- Pichon A, Roulaud M, Antoine-Jonville S, de Bisschop C, Denjean A: Spectral analysis of heart rate variability: interchangeability between autoregressive analysis and fast Fourier transform. J Electrocardiol 2006, 39:31–37.PubMedView ArticleGoogle Scholar
- Lohman TG, Roche AF, Martorell R: Anthropometric standardization reference manual. Champaign: Human Kinetics Books; 1998.Google Scholar
- Pivatelli FC, Dos Santos MA, Fernandes GB, Gatti M, de Abreu LC, Valenti VE, Vanderlei LC, Ferreira C, Adami F, de Carvalho TD, Monteiro CB, de Godoy MF: Sensitivity, specificity and predictive values of linear and nonlinear indices of heart rate variability in stable angina patients. Int Arch Med 2012, 5:31.PubMed CentralPubMedView ArticleGoogle Scholar
- Selig FA, Tonolli ER, Silva EV, Godoy MF: Heart rate variability in preterm and term neonates. Arq Bras Cardiol 2011, 96:443–449.PubMedView ArticleGoogle Scholar
- Manzano BM, Vanderlei LC, Ramos EM, Ramos D: Acute effects of smoking on autonomic modulation: analysis by Poincaré plot. Arq Bras Cardiol 2011, 96:154–160.PubMedView ArticleGoogle Scholar
- Niskanen JP, Tarvainen MP, Ranta-Aho PO, Karjalainen PA: Software for advanced HRV analysis. Comp Met Progr Biomed 2004, 76:73–81.View ArticleGoogle Scholar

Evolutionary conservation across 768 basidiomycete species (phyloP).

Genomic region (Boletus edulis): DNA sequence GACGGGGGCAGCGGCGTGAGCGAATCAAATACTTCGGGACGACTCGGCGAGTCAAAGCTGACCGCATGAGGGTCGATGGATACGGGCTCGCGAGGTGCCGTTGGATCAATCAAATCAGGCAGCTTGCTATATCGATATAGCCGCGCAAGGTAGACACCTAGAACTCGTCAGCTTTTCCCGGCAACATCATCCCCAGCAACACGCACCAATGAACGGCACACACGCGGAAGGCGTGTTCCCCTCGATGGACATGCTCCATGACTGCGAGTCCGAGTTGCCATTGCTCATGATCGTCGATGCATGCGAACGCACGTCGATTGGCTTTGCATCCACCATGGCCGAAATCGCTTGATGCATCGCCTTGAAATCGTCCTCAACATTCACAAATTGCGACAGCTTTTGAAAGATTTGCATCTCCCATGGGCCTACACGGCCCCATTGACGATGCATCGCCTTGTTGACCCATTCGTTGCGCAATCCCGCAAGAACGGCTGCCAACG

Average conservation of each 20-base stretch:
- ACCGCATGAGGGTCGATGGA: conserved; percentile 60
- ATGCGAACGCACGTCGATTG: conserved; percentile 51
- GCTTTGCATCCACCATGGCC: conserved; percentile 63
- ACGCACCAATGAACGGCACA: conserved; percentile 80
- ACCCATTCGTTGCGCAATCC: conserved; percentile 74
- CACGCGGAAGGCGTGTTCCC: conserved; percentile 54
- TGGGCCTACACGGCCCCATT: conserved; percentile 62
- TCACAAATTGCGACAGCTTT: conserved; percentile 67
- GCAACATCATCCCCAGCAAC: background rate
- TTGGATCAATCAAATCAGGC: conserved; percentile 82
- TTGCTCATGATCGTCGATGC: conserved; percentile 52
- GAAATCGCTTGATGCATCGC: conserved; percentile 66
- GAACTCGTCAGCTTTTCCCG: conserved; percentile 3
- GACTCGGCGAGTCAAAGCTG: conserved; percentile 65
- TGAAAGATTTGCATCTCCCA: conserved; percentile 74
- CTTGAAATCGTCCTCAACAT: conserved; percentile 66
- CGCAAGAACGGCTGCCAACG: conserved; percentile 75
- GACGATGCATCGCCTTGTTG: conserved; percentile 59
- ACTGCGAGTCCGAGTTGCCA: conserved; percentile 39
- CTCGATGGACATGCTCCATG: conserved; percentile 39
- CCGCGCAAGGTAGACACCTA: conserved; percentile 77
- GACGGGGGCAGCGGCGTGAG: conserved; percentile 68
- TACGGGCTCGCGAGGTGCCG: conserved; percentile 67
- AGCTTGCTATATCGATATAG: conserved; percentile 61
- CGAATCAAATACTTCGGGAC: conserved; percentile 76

- Mainardi LT, Sassi R: Analysis of scaling behavior of ECG signal during atrial fibrillation. Comput Cardiol 2005, 32:627–630.Google Scholar
- Makikallio TH, Høiber S, Køber L, Torp-Pedersen C, Peng CK, Goldberger AL, Huikuri HV: Fractal analysis of heart rate dynamics as a predictor of mortality in patients with depressed left ventricular function after acute myocardial infarction. Am J Cardiol 1999, 83:836–839.PubMedView ArticleGoogle Scholar
- Vanderlei LC, Pastre CM, Hoshi RA, Carvalho TD, Godoy MF: Basic notions of heart rate variability and its clinical applicability. Rev Bras Cir Cardiovasc 2009, 24:205–217.PubMedView ArticleGoogle Scholar
- Hautamäki H, Piirilä P, Haapalahti P, Tuomikoski P, Sovijärvi AR, Ylikorkala O, Mikkola TS: Cardiovascular autonomic responsiveness in postmenopausal women with and without hot flushes. Maturitas 2011, 68:368–373.PubMedView ArticleGoogle Scholar